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NLN Practice Test about Endocrine Disorder:

1. Which nursing diagnosis takes highest priority for a client with hyperthyroidism?

a. Risk for imbalanced nutrition: More than body requirements related to thyroid hormone excess
b. Risk for impaired skin integrity related to edema, skin fragility, and poor wound healing
c. Body image disturbance related to weight gain and edema
d. Imbalanced nutrition: Less than body requirements related to thyroid hormone excess

2. A client with long-standing type 1 diabetes mellitus is admitted to the hospital with unstable angina
pectoris. After the client's condition stabilizes, the nurse evaluates the diabetes management regimen. The
nurse learns that the client sees the physician every 4 weeks, injects insulin after breakfast and dinner, and
measures blood glucose before breakfast and at bedtime. Consequently, the nurse should formulate a
nursing diagnosis of:

a. Impaired adjustment.
b. Defensive coping.
c. Deficient knowledge.
d. Health-seeking behaviors.

3. A 62-year-old client diagnosed with pyelonephritis and possible septicemia has had five urinary tract
infections over the past 2 years. She's fatigued from lack of sleep; urinates frequently, even during the
night; and has lost weight recently. Tests reveal the following: sodium level 152 mEq/L, osmolarity 340
mOsm/L, glucose level 125 mg/dl, and potassium level 3.8 mEq/L. Which of the following nursing
diagnoses is most appropriate for this client?

a. Deficient fluid volume related to inability to conserve water

b. Imbalanced nutrition: Less than body requirements related to hypermetabolic state
c. Deficient fluid volume related to osmotic diuresis induced by hypernatremia
d. Imbalanced nutrition: Less than body requirements related to catabolic effects of insulin deficiency

4. A client is diagnosed with syndrome of inappropriate antidiuretic hormone (SIADH). The nurse
informs the client that the physician will prescribe diuretic therapy and restrict fluid and sodium intake to
treat the disorder. If the client does not comply with the recommended treatment, which complication
may arise?

a. Cerebral edema
b. Hypovolemic shock
c. Severe hyperkalemia
d. Tetany

5. Following a unilateral adrenalectomy, the nurse would assess for hyperkalemia shown by which of the

a. Muscle weakness
b. Tremors
c. Diaphoresis
d. Constipation
6. The nurse is assessing a client with hyperthyroidism. What findings should the nurse expect?

a. Weight gain, constipation, and lethargy

b. Weight loss, nervousness, and tachycardia
c. Exophthalmos, diarrhea, and cold intolerance
d. Diaphoresis, fever, and decreased sweating

7. Which important instruction concerning the administration of levothyroxine (Synthroid) should the
nurse teach a client?

a. "Take the drug on an empty stomach."

b. "Take the drug with meals."
c. "Take the drug in the evening."
d. "Take the drug whenever convenient."

8. An incoherent client with a history of hypothyroidism is brought to the emergency department by the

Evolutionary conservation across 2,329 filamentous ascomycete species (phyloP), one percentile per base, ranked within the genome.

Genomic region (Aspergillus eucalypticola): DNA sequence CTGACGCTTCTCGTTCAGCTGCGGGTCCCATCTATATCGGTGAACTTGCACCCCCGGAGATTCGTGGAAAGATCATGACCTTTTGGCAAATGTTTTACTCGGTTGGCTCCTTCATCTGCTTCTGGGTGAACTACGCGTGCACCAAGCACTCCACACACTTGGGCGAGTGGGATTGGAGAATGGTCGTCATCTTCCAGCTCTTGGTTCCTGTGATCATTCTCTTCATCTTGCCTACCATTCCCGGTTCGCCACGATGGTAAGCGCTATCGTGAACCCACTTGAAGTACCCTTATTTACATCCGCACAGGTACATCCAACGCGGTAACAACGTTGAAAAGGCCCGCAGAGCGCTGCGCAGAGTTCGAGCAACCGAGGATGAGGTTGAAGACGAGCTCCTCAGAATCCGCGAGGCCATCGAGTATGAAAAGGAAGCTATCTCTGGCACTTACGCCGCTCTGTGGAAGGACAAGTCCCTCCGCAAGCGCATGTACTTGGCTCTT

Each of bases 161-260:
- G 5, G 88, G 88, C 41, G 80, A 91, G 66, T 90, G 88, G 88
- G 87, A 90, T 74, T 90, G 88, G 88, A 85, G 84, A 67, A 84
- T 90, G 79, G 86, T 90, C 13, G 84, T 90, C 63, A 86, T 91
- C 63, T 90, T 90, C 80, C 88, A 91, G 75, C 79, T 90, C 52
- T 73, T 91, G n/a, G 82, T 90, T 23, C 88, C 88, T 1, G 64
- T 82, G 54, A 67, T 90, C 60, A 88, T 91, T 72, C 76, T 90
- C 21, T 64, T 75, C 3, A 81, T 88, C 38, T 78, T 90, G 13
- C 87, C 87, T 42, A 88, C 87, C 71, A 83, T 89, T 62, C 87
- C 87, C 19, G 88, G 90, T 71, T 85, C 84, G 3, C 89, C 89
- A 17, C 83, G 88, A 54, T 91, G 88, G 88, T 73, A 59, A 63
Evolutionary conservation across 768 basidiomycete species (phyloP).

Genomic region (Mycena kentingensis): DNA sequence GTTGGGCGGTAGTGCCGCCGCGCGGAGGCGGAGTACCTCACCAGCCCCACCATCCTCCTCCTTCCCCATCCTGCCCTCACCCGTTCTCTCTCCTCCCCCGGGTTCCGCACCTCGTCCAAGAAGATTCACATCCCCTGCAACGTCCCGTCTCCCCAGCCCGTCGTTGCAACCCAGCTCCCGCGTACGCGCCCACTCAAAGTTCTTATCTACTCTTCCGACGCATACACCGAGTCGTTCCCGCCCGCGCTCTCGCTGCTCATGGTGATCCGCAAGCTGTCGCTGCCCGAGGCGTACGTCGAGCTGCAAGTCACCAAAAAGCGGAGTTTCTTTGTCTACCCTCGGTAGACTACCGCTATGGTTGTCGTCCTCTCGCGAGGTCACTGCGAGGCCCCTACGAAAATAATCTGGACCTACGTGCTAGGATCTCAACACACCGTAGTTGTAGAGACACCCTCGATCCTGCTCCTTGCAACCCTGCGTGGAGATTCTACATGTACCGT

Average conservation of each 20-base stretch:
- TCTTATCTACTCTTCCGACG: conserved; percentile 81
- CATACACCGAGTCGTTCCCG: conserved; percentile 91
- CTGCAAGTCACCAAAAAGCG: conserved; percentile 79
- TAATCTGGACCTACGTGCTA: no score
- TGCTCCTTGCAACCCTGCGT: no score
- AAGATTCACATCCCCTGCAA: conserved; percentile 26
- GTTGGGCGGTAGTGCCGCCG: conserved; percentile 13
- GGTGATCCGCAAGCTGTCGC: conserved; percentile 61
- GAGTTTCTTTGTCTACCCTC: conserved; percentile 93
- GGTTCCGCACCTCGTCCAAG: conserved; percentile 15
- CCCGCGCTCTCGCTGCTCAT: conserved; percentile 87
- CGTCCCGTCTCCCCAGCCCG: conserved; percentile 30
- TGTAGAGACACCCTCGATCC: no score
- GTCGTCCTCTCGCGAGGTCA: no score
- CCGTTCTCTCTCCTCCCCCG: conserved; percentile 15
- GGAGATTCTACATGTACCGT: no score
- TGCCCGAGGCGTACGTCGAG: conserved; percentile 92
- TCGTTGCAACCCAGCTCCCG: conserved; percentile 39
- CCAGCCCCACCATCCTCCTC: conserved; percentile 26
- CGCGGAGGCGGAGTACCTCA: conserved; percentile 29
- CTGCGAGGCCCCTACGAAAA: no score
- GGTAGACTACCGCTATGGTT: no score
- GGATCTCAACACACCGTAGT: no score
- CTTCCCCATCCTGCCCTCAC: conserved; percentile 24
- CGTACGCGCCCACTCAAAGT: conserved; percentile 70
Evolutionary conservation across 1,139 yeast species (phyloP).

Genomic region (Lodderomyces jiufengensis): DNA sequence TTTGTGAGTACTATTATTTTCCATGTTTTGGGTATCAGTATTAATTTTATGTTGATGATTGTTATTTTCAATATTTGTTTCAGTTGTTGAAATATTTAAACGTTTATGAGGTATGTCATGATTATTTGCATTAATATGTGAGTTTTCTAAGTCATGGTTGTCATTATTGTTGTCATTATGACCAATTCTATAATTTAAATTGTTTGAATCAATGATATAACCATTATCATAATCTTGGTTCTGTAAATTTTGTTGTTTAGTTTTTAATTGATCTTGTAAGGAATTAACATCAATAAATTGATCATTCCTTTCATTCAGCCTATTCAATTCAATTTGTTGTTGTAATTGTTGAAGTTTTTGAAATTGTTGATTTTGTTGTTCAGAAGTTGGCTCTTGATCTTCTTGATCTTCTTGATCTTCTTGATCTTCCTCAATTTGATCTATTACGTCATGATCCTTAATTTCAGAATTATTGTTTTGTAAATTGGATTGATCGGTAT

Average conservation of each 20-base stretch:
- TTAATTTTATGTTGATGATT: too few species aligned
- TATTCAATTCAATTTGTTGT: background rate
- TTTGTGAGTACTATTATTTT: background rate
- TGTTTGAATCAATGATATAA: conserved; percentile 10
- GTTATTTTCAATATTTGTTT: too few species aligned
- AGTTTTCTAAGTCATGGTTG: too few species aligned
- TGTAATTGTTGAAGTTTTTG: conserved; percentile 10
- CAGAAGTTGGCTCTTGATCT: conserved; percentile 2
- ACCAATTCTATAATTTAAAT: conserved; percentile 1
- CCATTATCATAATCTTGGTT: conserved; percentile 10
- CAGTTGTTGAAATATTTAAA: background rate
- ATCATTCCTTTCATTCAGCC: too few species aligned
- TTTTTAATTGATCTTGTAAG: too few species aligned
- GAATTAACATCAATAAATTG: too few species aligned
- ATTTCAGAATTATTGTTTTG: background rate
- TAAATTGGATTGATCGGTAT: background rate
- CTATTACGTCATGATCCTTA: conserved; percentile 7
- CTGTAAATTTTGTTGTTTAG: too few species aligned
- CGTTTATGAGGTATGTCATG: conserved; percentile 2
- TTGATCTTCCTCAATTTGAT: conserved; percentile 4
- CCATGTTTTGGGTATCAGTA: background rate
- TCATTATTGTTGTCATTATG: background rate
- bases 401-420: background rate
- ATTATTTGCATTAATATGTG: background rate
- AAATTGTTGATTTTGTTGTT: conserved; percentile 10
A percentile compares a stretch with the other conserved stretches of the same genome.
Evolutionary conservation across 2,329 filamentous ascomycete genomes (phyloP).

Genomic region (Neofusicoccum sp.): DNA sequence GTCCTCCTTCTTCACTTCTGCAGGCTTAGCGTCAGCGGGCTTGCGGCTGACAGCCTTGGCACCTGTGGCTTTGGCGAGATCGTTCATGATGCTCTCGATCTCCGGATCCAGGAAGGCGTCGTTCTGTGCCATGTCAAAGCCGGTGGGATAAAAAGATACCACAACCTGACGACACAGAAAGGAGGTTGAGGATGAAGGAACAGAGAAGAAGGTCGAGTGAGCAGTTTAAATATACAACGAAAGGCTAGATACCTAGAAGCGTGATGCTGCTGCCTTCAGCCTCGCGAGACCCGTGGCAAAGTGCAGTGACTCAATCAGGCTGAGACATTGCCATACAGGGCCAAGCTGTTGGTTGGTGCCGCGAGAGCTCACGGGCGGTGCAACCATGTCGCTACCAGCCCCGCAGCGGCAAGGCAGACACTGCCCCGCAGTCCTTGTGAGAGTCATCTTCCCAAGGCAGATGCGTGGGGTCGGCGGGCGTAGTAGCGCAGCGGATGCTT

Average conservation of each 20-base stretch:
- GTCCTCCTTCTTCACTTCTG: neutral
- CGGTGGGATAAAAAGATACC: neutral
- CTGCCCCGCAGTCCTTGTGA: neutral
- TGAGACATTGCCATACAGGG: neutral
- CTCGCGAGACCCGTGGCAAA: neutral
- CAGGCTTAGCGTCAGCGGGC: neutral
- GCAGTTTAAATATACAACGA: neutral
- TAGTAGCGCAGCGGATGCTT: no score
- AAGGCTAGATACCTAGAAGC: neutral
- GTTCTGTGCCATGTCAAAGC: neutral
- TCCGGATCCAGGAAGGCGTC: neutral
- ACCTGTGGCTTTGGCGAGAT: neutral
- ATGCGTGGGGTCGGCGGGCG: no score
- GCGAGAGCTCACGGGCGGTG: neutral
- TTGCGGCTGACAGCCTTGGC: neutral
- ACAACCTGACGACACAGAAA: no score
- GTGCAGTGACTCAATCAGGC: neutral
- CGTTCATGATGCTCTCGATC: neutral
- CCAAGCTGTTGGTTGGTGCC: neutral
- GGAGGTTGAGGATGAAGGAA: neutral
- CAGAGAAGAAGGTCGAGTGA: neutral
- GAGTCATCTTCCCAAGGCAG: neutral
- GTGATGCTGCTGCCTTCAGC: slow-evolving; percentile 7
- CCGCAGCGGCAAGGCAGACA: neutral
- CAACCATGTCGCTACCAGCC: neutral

rescue squad. Physical and laboratory findings reveal hypothermia, hypoventilation, respiratory acidosis,
bradycardia, hypotension, and nonpitting edema of the face and pretibial area. Knowing that these
findings suggest severe hypothyroidism, the nurse prepares to take emergency action to prevent the
potential complication of:

a. thyroid storm.
b. cretinism.
c. myxedema coma.
d. Hashimoto's thyroiditis.

9. A client is diagnosed with the syndrome of inappropriate antidiuretic hormone (SIADH). The nurse
should anticipate which laboratory test result?

a. Decreased serum sodium level

b. Decreased serum creatinine level
c. Increased hematocrit
d. Increased blood urea nitrogen (BUN) level

10. A client with Cushing's syndrome is admitted to the medical-surgical unit. During the admission
assessment, the nurse notes that the client is agitated and irritable, has poor memory, reports loss of
appetite, and appears disheveled. These findings are consistent with which problem?

a. Depression
b. Neuropathy
c. Hypoglycemia
d. Hyperthyroidism
11. A client is transferred to a rehabilitation center after being treated in the hospital for a cerebrovascular
accident (CVA). Because the client has a history of Cushing's syndrome (hypercortisolism) and chronic
obstructive pulmonary disease (COPD), the nurse formulates a nursing diagnosis of:

a. Risk for imbalanced fluid volume related to excessive sodium loss.

b. Risk for impaired skin integrity related to tissue catabolism secondary to cortisol hypersecretion.
c. Ineffective health maintenance related to frequent hypoglycemic episodes secondary to Cushing's
d. Decreased cardiac output related to hypotension secondary to Cushing's syndrome.
12. A client with type 1 diabetes mellitus asks the nurse about taking an oral antidiabetic agent. The nurse
explains that these medications are only effective if the client:

a. prefers to take insulin orally.